When is it too late to throw yourself into what you love? Do we cross a moment in adulthood when we put aside our longings for the long haul? Do we have to? In the early 2000s, Andrew Roth was working full-time as a product development engineer in Milwaukee. He had established a practice of sequestering all his vacation days and taking an extended trip once a year. “I would come up with the craziest trip I could. It wasn’t like going to Cancun kind of trips. I was just trying to go off into the weird, remote, quiet places and see the way the world really works,” Andrew recalls. “I could walk up to somebody and hear what their story is. The camera gives you that pass. So I just fell in love with not only traveling but then really meeting people on some intimate level even if it’s just a little conversation you have with somebody.”
The outlet succeeded in allowing Andrew to relax and continue to learn, but after some time, it demanded more than his post was willing to accommodate. “I had done this long enough that every Monday morning, when I would come back to work after being gone for three weeks, I would sit down on my lunch break, start looking at my photos, and remember that feeling of ‘oh man, it’s another year before I have enough vacation time built up.’ Then, as an engineer, I’m doing the math in my head. I’m keeping this list of all the places I want to go to, and I’m thinking, ‘There are too many places on this list, and I’m never gonna do this before I die if I only do one trip a year,’” Andrew explains.
The timing wasn’t functional, and his heart wasn’t in engineering anymore. When I ask him about the moment he decided to quit and immerse himself in art, he remembers thinking, “If my heart is in photography, and I’m trying to figure out that path in life … you only get one chance at this, so I quit my job and decided that I was just going to do photography and the photography that was important to me. Not owning a portrait studio on Main Street or something like that. I wanted to go out and really see the world.” At 36 years old, Andrew made the decision to leave his engineering job, not having sold a single photograph.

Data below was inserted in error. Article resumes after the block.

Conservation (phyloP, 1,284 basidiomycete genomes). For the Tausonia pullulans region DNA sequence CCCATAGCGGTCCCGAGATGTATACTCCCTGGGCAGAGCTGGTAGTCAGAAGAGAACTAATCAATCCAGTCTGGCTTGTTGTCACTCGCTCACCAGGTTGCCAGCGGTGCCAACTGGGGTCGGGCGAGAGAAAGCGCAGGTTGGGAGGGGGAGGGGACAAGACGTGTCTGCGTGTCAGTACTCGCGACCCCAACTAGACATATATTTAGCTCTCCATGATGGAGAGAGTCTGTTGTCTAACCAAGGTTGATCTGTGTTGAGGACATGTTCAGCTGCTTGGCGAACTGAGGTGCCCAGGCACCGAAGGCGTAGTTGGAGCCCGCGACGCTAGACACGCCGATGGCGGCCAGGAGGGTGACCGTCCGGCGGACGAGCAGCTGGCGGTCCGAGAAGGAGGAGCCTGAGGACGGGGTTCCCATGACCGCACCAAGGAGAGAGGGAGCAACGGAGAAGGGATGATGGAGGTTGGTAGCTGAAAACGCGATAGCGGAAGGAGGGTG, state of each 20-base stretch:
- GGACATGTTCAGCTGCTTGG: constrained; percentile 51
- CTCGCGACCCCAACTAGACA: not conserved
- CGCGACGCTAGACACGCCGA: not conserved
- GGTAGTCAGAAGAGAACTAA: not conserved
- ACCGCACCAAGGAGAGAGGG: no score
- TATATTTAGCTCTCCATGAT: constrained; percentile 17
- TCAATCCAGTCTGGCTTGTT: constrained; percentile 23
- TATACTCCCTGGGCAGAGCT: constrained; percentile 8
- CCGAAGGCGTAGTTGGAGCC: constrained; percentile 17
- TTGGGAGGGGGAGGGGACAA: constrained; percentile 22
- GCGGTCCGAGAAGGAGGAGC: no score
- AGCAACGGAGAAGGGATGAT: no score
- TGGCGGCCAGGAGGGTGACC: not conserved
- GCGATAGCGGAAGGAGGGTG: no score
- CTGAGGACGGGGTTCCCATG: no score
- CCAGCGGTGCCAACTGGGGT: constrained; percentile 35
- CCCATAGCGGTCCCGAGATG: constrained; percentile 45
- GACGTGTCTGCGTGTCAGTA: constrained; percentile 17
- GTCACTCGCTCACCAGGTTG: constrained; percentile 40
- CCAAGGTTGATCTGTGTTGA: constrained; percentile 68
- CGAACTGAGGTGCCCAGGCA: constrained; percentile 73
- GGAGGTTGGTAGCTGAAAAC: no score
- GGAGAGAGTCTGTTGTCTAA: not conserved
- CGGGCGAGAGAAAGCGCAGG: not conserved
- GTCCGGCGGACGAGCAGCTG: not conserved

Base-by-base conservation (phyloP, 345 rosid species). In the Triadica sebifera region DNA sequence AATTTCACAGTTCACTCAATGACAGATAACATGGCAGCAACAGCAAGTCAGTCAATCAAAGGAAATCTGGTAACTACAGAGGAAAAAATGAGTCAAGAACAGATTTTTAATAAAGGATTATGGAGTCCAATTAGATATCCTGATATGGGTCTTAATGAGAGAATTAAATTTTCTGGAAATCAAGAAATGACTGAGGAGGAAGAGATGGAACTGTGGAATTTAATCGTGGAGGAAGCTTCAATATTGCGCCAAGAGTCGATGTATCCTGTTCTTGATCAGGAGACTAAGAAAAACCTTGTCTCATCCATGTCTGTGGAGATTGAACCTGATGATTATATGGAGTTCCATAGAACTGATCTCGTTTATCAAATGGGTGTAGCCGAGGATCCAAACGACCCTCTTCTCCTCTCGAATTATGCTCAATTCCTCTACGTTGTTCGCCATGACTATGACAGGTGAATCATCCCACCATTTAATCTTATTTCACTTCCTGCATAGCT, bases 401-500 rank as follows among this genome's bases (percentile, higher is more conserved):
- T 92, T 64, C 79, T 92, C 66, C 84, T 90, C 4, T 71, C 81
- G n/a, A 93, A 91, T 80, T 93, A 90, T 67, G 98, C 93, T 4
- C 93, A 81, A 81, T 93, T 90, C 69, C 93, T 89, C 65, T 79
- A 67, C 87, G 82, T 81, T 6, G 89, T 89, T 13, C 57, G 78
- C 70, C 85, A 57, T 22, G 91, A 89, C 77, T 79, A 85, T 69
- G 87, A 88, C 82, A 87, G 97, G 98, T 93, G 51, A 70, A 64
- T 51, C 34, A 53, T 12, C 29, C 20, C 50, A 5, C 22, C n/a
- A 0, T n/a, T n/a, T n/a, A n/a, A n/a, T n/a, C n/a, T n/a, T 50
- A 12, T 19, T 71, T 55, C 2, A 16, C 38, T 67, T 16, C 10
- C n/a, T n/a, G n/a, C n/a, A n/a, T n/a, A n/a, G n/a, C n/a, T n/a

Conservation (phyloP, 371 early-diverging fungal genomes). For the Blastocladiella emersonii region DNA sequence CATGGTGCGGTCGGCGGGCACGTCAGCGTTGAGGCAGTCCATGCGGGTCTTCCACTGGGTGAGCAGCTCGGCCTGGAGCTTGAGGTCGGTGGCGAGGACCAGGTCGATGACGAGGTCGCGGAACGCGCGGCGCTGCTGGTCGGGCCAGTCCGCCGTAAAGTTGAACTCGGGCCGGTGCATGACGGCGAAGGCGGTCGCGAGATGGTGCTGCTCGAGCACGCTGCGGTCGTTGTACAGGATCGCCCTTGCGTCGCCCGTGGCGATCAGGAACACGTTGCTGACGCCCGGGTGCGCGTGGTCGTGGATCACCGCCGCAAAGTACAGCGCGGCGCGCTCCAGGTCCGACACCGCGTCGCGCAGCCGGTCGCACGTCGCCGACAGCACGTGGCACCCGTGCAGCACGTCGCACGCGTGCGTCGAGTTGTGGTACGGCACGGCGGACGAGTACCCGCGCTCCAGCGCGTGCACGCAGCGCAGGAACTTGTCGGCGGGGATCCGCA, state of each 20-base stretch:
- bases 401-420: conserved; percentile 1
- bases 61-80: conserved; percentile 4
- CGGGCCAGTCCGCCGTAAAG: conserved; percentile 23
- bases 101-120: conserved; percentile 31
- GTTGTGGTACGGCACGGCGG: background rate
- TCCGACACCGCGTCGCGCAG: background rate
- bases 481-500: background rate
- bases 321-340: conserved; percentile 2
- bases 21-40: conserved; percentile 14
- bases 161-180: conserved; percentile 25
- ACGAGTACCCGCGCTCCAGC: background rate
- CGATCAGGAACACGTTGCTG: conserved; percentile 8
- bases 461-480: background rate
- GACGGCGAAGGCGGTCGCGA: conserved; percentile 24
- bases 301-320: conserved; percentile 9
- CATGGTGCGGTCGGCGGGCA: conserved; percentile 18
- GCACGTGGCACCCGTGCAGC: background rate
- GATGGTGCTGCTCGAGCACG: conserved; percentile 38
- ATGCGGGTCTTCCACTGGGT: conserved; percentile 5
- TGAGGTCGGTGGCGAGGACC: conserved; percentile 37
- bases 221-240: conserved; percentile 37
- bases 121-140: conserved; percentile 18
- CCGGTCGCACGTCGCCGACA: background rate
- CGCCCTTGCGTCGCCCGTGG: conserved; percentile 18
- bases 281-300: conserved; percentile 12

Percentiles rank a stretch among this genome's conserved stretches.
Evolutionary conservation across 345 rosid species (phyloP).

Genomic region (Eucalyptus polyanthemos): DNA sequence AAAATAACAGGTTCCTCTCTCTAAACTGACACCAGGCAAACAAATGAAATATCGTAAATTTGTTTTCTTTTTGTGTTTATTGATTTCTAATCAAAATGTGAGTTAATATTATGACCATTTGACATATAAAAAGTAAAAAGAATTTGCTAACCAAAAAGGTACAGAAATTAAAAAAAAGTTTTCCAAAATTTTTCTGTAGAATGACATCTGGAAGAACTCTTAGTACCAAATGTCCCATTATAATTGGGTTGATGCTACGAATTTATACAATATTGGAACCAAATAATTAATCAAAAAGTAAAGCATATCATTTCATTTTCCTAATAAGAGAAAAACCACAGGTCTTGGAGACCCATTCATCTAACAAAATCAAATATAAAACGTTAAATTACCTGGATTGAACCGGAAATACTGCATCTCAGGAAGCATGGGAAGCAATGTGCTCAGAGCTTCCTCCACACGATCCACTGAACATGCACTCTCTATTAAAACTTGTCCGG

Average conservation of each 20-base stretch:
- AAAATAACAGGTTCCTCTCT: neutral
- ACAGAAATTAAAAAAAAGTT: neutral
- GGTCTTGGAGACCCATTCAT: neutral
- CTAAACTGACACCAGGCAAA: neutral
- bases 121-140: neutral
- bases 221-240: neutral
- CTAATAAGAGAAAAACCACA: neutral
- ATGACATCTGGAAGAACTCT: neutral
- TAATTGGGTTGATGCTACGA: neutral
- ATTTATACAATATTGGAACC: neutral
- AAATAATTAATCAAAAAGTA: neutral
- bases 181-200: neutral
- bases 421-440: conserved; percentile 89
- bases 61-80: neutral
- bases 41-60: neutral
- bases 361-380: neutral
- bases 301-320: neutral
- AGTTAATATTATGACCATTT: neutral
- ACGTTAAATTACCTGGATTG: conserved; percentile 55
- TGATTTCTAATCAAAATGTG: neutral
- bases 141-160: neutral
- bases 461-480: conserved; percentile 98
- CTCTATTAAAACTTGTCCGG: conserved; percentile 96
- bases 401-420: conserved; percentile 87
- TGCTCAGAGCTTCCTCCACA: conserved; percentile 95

Andrew’s subject has always been indigenous peoples and societies that have resisted modernization. “I put this plan together to really dive into different human cultures that have somehow remained the same, so the first big trip I went on was to North Africa. I went to Morocco.” Having hired a driver for three weeks who guided him to markets and camps, Andrew was able to get to know some Berber people and learn about their ways of life. “Berbers are essentially the ethnic group of non-Arab indigenous people north of the Sahara Desert. Some live normal modern-day kind of lives, but there is still a population of Berbers that are nomadic and live a real, traditional life.”
The time in Morocco catapulted Andrew toward promoting his material back home and, therein, landing on his feet financially. He knew he was hearing narratives that were not being represented in mainstream art and culture back in the United States, so he pushed to display his work throughout the United States.
Reflecting on the collection Morocco: Timeless Berbers, Andrew maintains, “[Morocco] is a Muslim country; it’s 99 percent Islamic faith. So I came home with all these photos, and I started exhibiting around the country. The subjects of many of these photographs are people of Islamic faith. These people and this faith aren’t focused on. You hear all sorts of feedback in terms of how it’s received. But that was the whole point—to go out there and present something that is different.”
At the same time, Andrew’s portraiture communicates a universality to human experience. In his compilation Cambodia: Not Forgotten , Andrew seeks to honor the millennia of cultural history of Cambodian people as well as their suffering at the hands of Khmer Rouge during the mid-1970s. In our conversation, Andrew challenges common tendencies. He shares that some of the most rewarding experiences can’t be attained by remaining insular and sitting on the couch. Moreover, he states that by watching television, one could think the world much more dangerous than it is. The fear of foreign people and places, he says, is unfounded. “For all these little villages that I end up traveling through, what I always find is that there’s just this commonality of life. Like in my neighborhood—I live in West Bend—obviously, I want it to be a safe place. You don’t want trouble to happen. If you’re in some village in the middle of Cambodia, those people want the same thing. They want a peaceful place to live.”
That message continues to pull Andrew around the United States because he wants folks to see his portraits and be moved. “If I can touch somebody in Texas, you know, make some emotional connection with them, then that’s a win. You take pictures—you do photography—to share it. It doesn’t matter who I’m sharing it with, if they get it, they get it.”
The best way to access Andrew’s work is at andrewrothphotography.com .
Elissa Koppel is a freelance writer and a local artist.